Migrant birds of Gökova Gulf, victims of wires

Migrant birds of Gökova Gulf, victims of wires

MUĞLA - Anadolu Agency
Migrant birds of Gökova Gulf, victims of wires

Migratory birds have become the symbol of Akçapınar village. But their numbers continue to decrease every year. AA photos

Storks that come to the western province of Muğla’s Gulf of Gökova in the months of spring for incubation, propagation and learning to fly, become victims of electrical wires in the Akçapınar neighborhood, known as stork village.

The Gökova area fascinates visitors with its natural beauties like the “green tunnel,” formed by hundreds of eucalyptus trees on the roadside, also draws attention for nests of immigrant storks on electrical wires and the roofs of houses in Akçapınar. In the region, tourists document the life of storks with their cameras and spend the rest of the day eating regional foods in authentic village houses.

The Akçapınar headman Şükrü Arslan said after many trees had been cut in the village, storks began making their nest on electrical wires. He said that the number of immigrant storks was increasing every other year. “The number of storks coming to the village in March and April in the incubation period was around 100 couples in 1980s. This year it is 10,” he said, and continued:

“There were too many storks coming to the village in the past. They did not fit into nests and took our clothes in our gardens to make nests. The decrease in the number of storks continues every year.”

Fifteen nests

Arslan said there 15 stork nests in their village, adding, “Storks are making these nests. They incubate in the first week of April and begin giving birth in June. The chicks learn to fly during the same month.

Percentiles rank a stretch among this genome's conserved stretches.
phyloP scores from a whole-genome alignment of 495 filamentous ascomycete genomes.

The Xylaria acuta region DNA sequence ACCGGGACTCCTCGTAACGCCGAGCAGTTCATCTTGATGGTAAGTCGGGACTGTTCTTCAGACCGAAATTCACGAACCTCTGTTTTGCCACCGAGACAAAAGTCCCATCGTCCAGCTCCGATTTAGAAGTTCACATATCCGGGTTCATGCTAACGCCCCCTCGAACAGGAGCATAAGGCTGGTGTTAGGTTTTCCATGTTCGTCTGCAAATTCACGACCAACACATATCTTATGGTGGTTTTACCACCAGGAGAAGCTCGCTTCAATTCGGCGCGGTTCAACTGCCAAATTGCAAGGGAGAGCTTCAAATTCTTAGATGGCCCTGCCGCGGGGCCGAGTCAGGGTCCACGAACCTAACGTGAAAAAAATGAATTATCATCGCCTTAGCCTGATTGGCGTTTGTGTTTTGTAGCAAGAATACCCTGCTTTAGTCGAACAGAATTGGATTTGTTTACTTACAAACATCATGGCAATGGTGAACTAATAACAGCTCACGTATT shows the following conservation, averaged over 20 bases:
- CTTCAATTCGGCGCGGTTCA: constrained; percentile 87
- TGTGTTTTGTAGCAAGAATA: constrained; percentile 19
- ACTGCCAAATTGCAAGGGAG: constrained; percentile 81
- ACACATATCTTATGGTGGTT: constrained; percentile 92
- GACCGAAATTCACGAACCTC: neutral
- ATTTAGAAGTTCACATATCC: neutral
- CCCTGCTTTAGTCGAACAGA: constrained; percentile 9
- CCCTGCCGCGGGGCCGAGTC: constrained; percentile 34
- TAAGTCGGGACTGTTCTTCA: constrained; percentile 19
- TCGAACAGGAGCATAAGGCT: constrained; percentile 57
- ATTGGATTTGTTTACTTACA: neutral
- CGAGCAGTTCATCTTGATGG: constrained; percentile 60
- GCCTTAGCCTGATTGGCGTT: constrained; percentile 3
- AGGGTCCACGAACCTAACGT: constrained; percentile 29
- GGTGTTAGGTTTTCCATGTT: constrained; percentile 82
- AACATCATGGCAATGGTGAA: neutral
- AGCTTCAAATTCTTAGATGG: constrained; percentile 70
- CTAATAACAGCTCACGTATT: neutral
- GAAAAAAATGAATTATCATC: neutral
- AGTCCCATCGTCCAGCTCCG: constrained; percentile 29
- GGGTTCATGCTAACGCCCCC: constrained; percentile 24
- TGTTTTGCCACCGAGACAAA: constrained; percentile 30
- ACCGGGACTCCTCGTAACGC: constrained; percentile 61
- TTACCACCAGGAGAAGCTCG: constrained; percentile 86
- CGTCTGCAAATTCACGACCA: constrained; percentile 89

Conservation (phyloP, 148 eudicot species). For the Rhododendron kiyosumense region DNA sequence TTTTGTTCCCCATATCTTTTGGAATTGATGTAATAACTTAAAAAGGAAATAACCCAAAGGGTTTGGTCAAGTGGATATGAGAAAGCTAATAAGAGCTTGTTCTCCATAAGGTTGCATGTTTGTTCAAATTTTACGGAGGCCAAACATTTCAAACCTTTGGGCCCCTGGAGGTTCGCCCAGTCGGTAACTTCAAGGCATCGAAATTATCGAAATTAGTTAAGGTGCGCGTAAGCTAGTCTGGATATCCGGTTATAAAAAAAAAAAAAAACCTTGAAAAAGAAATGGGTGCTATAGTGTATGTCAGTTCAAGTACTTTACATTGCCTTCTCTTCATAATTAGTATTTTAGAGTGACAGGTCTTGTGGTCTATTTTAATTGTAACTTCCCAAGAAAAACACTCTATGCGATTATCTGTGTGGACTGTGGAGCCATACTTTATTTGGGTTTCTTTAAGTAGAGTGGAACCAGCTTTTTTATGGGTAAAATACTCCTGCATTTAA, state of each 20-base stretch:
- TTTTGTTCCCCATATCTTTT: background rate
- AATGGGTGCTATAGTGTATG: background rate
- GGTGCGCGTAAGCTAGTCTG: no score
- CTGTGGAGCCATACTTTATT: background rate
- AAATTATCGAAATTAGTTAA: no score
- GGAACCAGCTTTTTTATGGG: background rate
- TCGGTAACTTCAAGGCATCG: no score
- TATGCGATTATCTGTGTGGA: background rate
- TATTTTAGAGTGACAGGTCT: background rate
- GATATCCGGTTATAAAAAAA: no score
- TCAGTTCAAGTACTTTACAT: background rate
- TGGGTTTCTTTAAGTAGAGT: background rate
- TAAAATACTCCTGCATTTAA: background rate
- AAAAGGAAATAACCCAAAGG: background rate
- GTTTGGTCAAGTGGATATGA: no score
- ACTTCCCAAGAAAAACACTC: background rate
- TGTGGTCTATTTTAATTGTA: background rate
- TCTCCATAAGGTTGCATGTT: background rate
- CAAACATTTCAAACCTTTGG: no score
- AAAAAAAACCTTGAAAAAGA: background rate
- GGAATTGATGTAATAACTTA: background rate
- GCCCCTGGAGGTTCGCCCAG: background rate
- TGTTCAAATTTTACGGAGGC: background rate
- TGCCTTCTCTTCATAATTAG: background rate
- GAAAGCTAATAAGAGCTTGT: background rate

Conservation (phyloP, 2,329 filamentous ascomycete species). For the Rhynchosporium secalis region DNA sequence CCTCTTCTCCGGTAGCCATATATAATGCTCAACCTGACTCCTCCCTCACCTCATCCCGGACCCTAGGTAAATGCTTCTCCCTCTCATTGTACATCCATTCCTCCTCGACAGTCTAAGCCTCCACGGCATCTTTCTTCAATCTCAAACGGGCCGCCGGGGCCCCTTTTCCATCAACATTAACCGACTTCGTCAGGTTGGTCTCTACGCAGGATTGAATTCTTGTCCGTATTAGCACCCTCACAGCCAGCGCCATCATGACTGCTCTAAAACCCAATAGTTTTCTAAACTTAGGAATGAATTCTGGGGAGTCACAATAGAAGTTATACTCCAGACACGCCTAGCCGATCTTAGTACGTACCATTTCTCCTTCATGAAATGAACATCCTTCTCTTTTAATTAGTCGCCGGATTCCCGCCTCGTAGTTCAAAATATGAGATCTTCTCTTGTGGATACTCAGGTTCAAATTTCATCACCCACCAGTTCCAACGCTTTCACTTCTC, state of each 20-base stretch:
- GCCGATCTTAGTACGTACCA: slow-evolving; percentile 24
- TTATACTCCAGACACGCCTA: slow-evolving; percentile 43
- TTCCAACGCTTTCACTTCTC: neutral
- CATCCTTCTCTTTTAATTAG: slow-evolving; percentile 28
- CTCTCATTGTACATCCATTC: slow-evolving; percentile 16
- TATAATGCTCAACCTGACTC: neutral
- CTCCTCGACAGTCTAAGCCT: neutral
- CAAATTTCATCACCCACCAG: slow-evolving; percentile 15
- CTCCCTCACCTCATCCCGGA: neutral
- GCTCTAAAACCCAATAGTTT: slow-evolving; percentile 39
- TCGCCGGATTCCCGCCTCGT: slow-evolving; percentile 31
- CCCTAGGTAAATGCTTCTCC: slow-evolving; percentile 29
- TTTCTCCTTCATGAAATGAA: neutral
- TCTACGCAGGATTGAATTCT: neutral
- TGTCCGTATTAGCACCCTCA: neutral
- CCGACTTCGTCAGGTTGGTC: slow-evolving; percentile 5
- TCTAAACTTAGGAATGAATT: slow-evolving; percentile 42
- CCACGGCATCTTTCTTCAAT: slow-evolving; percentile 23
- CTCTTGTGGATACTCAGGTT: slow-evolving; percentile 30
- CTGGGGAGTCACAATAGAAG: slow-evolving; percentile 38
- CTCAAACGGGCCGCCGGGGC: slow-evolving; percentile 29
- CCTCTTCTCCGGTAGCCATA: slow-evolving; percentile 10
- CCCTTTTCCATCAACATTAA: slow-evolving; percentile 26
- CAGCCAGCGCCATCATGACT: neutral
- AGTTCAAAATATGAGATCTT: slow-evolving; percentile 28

Each stork gives birth to nearly four chicks. Then it grows to some 100 storks in 15 nests within a period of five months. But when trying to fly, the chicks die in front of us because of the electrical wires.”

Arslan said that many tourists came to the village from abroad to record the incubation, reproduction and flight of the storks. “Tourists come to the region from the Netherlands, Britain and Germany, take photos of the storks in our village. They spend one day in the village, visit historical places and shop. They tell people abroad that Akçapınar is a stork village,” he said.

Arslan said that since the first day of his mission, he had been making effort for the transfer of electrical wires where storks nest, to the underground and continued:

“I have applied to relevant officials about this issue, but did not receive any result. Muğla is a metropolitan city and we have become a neighborhood. We applied again to the Metropolitan Municipality for storks to have a safer life in our village, which draws interest as a stork village. Because these storks have been coming to this village for centuries, incubate here and teach their chicks how to fly. No other village has this many stork nests. We are waiting for help from officials for the protection of this value. Citizens feel uneasy when storks do not come here. We understand the weather conditions with the coming of the storks. When a stork dies here because of electrical wires, our villages feel sorry, like losing their own child.”

He said that storks had become the symbol of Akçapınar and united with the locals in the neighborhood, noting that their efforts would continue to protect storks.